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Can I handle an array like this in assembly?

db a 10,20,30,40,50

and then say:

mov si,0

and then refer to an element like this

mov AX,a[si]
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That would depend on your specific assembler, but I would think not. – nbt Jun 4 '11 at 18:28
up vote 2 down vote accepted

Technically, yes, but it would be more efficient to write

mov si, offset a
mov ax, [si]

One more thing: a is defined as an array of bytes. And ax is 16bit register. So, mov ax,[si] will make ax to contain first two bytes of a (i.e. al=10, ah=20).

What you probably want is

 mov al, [si]

or

 mov al, a[si]
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could u plz explain what offset does?? – Max Jun 4 '11 at 18:43
    
in x86 real mode, given the address offset returns its...well...offset from the start of segment, i.e. 16bit value that can be combined with segment address, instead of value at that address. Some assemblers guess you want to get address on their own, while some require to be specific and provide offset keyword. So, you may experiment to find out if it is necessary in your case – elder_george Jun 4 '11 at 19:21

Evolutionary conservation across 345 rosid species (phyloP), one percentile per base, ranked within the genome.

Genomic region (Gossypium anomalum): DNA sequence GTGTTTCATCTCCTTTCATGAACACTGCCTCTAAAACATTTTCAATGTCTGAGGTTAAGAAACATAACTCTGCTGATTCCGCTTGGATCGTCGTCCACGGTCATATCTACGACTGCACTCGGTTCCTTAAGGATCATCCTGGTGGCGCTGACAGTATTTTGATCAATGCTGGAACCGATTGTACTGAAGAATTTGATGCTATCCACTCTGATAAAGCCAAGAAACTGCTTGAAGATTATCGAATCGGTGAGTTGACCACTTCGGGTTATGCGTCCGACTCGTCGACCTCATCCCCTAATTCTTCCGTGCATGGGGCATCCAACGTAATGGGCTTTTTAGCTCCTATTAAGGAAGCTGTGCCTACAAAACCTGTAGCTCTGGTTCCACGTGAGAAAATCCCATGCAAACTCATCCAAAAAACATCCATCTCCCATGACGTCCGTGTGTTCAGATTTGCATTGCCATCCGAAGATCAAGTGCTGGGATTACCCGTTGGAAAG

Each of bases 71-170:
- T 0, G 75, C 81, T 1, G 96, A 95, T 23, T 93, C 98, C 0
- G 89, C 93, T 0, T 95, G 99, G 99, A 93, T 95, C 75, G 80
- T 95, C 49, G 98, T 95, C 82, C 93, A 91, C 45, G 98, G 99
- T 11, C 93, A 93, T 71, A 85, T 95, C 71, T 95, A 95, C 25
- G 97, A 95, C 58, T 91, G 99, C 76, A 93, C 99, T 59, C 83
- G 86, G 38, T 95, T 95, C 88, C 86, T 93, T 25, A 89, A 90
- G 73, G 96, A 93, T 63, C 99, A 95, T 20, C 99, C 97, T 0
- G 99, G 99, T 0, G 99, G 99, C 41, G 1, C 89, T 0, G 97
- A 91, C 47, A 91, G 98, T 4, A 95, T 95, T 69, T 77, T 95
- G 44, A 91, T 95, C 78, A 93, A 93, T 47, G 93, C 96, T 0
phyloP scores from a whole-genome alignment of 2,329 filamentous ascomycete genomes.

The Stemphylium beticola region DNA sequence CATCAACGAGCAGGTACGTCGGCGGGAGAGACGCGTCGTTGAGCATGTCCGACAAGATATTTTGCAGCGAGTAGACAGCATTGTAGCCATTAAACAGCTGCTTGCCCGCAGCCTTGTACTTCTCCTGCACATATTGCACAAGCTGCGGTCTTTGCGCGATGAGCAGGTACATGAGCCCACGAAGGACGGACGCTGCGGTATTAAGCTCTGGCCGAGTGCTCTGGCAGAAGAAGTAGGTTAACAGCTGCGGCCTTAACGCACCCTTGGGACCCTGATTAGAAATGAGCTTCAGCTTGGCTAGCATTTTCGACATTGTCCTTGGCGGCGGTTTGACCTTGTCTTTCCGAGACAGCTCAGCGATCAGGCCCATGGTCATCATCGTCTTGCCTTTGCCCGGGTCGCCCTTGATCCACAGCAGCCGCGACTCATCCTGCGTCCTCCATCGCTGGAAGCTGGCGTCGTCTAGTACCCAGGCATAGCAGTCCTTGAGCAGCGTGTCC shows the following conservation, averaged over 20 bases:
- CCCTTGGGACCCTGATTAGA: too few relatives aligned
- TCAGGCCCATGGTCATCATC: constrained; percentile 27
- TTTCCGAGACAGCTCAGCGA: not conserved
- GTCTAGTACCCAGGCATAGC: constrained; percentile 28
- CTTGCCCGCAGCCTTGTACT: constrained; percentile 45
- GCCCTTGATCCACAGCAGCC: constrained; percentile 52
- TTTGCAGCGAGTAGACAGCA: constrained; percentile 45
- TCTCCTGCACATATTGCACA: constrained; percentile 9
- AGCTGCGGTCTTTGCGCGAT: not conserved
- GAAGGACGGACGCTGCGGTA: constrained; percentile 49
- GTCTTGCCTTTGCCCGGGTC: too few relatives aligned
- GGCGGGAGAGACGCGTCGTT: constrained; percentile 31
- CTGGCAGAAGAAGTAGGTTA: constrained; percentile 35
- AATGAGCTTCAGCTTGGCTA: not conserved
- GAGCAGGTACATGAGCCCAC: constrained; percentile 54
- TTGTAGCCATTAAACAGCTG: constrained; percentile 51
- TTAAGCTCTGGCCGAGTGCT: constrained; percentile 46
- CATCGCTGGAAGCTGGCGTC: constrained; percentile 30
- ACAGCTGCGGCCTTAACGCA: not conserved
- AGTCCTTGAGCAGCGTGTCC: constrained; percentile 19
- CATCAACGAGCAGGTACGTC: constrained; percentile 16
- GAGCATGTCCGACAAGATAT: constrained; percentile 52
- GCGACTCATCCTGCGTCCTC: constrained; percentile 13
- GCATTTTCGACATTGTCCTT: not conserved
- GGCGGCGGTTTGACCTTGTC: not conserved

Yes, this is allowed/supported.

@elder_george has things at least sort of correct though: you more often want to put the address into a register instead of encoding it into the instruction. In the fairly typical case that you're walking through the array, you might want something like:

    mov bx, offset a
    xor si, si
next_char:
    mov al, bx[si]
    ; process al
    inc si
    cmp si, 5
    jle next_char

If possible, however, it's often a bit more convenient to process from the end to the beginning:

    mov bx, offset a
    mov si, 5
next_char:
    mov al, bx[si]
    ; process al
    dec si
    jnz next_char

Or, you can reverse the roles of base and index for another (now mostly out of date) optimization:

    mov esi, offset a
    mov ecx, 5
next_char:
    mov al, esi[ecx]
    ; process al
    loop next_char

You can only do this particular trick with 32-bit registers though -- ecx can act as a "base" register, but cx cannot (and loop only works with [e]cx. Conversely, bx and bp can both act as base registers, but loop won't work with them.

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